This past weekend, the Disney Junior series Elena of Avalor bid farewell after a four year run. Along the way, the show has not only captured the attention of kids and parents alike but has also garnered several Daytime Emmy nominations — including nods for Outstanding Music Direction and Composition. Recently, we had the chance to chat with the man behind the music of Elena of Avalor, Tony Morales, about his experience working on the show and what projects he’s working on next.
Laughing Place: Congratulations on the culmination of Elena of Avalor.
Tony Morales: Thank you.
LP: It seems like just yesterday it debuted. You've received quite some acclaim with three Emmy nominations and an Annie Award nomination. For those of us that might not be as familiar with your background, can you tell us how you got into composing and how you got introduced to the world of Elena of Avalor?
TM: I grew up always involved in music. I started playing the guitar when I was nine years old. By the time I was 12, I started to really take music seriously. At that point, I started taking private lessons and was on a trajectory to what I had thought at the time was to be a professional musician, whatever that meant, whether I would be a studio musician or play in bands or whatever. I wasn't quite sure. But that led me to a path of wanting to attend a music school for college. Once I got to music school, I went to Berkeley College of Music in Boston, Massachusetts, and when I arrived there, I discovered the world of film music. It just drew me in. It was like a light bulb went off, and I switched all my classes and my major to pursue that.
I ended up in Los Angeles because of that shift. I graduated from Berkeley and I came to California to pursue a little bit more schooling in that field at USC through a class they had there, a one year graduate… And long story short, I graduated and stuck it out and still here 20 years later.
My introduction to Elena of Avalor would be kind of random… I got a call from my friend, Kevin Kliesch. He's another composer. He was a composer for Sofia the First for Disney Junior. A little trivia, Kevin and I were at Berkeley together, so he was, I believe, a teacher's assistant when I was in my senior year there studying film music.
Anyway, we were all friends. He reached out to me when he had heard that the Disney music department was looking for composers to interview for the job for Elena of Avalor. Specifically, they were looking for composers who could write custom music, who could play guitar, and who could handle some of the musical demands that the show would have. And I was thrilled that he actually thought of me, but at the same time I got to say I was a little intimidated by it… But as is such with this industry, you have to go through those doors when they open. So I said, "For sure, send him my name, and we'll see if anything comes of it." That was my intro. They called me. I went through an interviewing phase. I had to write some demo music to be considered. And fortunately, it worked out, and they offered me the job, and here we are.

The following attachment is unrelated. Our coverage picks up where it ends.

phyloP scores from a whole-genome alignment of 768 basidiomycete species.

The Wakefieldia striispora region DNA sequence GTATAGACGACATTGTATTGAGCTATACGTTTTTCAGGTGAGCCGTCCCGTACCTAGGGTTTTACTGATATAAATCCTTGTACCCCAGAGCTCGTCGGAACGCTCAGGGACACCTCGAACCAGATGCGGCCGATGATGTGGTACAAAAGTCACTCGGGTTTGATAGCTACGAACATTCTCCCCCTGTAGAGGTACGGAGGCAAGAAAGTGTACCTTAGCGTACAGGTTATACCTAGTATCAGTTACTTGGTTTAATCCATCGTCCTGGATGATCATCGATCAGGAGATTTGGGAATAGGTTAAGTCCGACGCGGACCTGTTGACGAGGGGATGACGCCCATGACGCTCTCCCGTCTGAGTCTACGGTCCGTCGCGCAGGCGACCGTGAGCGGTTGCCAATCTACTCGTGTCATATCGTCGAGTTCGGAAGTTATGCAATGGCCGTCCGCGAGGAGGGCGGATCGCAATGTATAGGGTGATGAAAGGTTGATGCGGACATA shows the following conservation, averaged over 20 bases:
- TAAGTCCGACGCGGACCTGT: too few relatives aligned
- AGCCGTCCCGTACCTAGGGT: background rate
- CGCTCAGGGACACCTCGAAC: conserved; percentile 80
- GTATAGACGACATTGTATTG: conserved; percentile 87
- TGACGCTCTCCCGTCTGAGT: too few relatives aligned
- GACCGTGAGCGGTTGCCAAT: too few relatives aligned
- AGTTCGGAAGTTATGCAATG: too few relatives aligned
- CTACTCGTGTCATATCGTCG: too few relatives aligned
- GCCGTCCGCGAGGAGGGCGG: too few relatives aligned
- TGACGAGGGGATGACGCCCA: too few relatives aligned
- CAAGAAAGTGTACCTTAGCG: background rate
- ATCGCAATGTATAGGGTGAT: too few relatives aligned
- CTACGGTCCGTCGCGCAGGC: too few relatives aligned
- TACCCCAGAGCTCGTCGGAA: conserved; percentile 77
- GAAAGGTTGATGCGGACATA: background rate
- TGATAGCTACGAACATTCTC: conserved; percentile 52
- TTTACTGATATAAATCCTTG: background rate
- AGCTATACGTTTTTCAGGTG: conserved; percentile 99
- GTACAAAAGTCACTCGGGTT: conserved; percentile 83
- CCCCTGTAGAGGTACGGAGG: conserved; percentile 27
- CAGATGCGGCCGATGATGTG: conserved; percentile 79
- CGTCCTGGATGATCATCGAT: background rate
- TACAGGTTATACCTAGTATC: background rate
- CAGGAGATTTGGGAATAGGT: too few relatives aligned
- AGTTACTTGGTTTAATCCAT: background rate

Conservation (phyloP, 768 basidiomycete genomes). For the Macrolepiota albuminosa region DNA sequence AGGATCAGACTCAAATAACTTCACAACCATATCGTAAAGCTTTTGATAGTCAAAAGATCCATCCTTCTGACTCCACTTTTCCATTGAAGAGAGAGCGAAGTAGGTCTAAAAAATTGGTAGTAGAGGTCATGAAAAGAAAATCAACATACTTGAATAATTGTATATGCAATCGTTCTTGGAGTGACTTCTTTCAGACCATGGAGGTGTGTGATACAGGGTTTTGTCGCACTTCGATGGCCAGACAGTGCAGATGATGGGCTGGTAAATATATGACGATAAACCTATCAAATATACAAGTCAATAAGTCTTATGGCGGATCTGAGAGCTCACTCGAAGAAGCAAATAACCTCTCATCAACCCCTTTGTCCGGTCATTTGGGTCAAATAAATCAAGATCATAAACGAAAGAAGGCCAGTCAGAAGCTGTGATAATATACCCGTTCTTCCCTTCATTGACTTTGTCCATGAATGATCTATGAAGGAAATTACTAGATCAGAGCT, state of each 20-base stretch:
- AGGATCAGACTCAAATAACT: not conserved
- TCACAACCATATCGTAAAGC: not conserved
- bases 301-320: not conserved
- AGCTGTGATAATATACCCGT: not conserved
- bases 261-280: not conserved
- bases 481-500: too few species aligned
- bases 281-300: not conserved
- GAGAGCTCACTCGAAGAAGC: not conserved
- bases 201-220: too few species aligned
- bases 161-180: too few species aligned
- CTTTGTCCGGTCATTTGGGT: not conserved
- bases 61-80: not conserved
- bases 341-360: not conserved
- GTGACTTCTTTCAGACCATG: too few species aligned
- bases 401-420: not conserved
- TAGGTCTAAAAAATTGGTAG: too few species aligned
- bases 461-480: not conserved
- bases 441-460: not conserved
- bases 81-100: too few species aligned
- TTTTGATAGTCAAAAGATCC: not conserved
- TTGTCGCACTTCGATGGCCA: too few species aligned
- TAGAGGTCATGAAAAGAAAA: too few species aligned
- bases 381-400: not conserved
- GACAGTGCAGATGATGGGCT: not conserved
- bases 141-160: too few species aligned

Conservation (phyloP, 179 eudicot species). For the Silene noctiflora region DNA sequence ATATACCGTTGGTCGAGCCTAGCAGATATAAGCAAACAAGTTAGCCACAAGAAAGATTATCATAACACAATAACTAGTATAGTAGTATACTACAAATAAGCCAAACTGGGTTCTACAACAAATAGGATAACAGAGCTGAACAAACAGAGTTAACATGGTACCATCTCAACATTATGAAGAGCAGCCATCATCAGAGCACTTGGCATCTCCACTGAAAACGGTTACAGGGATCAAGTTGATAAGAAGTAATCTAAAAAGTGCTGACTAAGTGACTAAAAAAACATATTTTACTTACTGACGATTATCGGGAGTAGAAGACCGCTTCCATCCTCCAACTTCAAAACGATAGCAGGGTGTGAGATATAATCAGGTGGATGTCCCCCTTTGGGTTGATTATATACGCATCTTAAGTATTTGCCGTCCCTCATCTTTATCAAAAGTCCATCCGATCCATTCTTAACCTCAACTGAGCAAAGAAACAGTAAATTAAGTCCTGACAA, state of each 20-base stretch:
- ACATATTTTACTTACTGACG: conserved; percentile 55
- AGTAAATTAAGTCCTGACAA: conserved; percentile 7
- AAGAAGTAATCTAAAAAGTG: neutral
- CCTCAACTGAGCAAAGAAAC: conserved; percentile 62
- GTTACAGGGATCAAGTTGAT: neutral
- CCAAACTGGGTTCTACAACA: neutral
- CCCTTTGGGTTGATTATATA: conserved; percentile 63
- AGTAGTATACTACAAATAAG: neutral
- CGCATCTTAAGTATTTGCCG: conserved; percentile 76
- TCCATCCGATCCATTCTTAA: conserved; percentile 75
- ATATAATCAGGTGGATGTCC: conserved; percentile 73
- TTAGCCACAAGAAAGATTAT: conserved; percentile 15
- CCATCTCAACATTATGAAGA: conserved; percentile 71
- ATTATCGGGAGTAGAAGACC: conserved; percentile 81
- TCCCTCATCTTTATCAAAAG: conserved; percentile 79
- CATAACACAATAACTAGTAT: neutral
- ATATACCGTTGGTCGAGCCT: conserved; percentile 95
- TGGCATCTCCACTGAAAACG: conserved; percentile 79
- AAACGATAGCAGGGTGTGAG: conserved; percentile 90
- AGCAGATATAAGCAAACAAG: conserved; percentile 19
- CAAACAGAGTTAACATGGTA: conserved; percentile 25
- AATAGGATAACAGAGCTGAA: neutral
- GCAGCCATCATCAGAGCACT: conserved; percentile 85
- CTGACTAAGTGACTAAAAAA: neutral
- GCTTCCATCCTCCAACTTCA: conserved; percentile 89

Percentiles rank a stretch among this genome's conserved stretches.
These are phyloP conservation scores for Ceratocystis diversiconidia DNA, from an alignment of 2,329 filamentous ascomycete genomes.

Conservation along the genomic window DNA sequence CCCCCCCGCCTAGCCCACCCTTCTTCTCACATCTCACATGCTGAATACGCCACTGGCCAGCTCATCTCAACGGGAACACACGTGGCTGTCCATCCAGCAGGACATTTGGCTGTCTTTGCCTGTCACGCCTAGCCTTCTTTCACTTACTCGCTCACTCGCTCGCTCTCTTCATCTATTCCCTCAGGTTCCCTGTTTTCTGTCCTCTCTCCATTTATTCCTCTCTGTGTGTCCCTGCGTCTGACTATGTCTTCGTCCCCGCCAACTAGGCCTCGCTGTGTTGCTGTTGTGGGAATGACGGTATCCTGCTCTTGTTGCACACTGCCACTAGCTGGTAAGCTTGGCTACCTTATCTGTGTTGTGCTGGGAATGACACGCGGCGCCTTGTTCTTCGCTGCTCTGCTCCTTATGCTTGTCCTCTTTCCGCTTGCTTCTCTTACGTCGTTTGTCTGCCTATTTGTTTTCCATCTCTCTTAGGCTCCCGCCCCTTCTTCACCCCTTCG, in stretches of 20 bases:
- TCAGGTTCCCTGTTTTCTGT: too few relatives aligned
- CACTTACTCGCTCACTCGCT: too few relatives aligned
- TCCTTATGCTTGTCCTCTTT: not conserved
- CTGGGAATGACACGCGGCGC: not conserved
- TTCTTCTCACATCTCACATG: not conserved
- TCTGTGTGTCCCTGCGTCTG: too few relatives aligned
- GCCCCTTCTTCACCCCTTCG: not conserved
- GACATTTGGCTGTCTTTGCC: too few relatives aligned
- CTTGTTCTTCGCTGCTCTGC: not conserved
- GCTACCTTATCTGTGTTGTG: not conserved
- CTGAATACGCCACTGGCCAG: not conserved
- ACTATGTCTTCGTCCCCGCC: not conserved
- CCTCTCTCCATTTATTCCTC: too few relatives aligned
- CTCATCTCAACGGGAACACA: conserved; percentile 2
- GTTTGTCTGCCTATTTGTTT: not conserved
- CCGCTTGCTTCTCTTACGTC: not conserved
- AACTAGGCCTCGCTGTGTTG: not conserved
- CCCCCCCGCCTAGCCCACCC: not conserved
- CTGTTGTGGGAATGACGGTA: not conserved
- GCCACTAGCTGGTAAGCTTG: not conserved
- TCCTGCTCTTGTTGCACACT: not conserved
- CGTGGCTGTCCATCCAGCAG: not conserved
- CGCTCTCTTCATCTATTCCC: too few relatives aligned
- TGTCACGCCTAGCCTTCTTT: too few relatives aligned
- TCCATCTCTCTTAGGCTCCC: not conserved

LP: So were you familiar with the world of Sofia the First that Elena spun out of prior to working for Elena?
TM: I was totally familiar with it because I have two daughters, and when Sofia the First came out, my youngest was three years old and the oldest was six. So when Sofia the First came out, it was on our TV all the time. And I also know the music. I always admired Kevin's work in that show and was kind of blown away by the production he was doing on it. So, yes, I was totally aware of the show.
LP: And Elena, as a musician herself, is frequently engaged. Does that add an extra layer of either pressure or complexity when the main character has a musicality to her?
TM: I think it's great. I mean, I don't know if it has a layer of complexity. It just adds another dynamic character, right?
And how it relates to my role as the composer to John Kavanagh, he's our songwriter on the series, and how he would compose some of the songs based on whether she is going to be playing the guitar or not. And another fun aspect that I learned that we got going was her father, Francisco, also plays the guitar. So there've been a lot of moments over the course of the series where I've had to tackle some of the moments where they may have been playing a little melody or just kind of strumming and incorporated it into the score.I thought it was just a really neat, another neat angle to the show.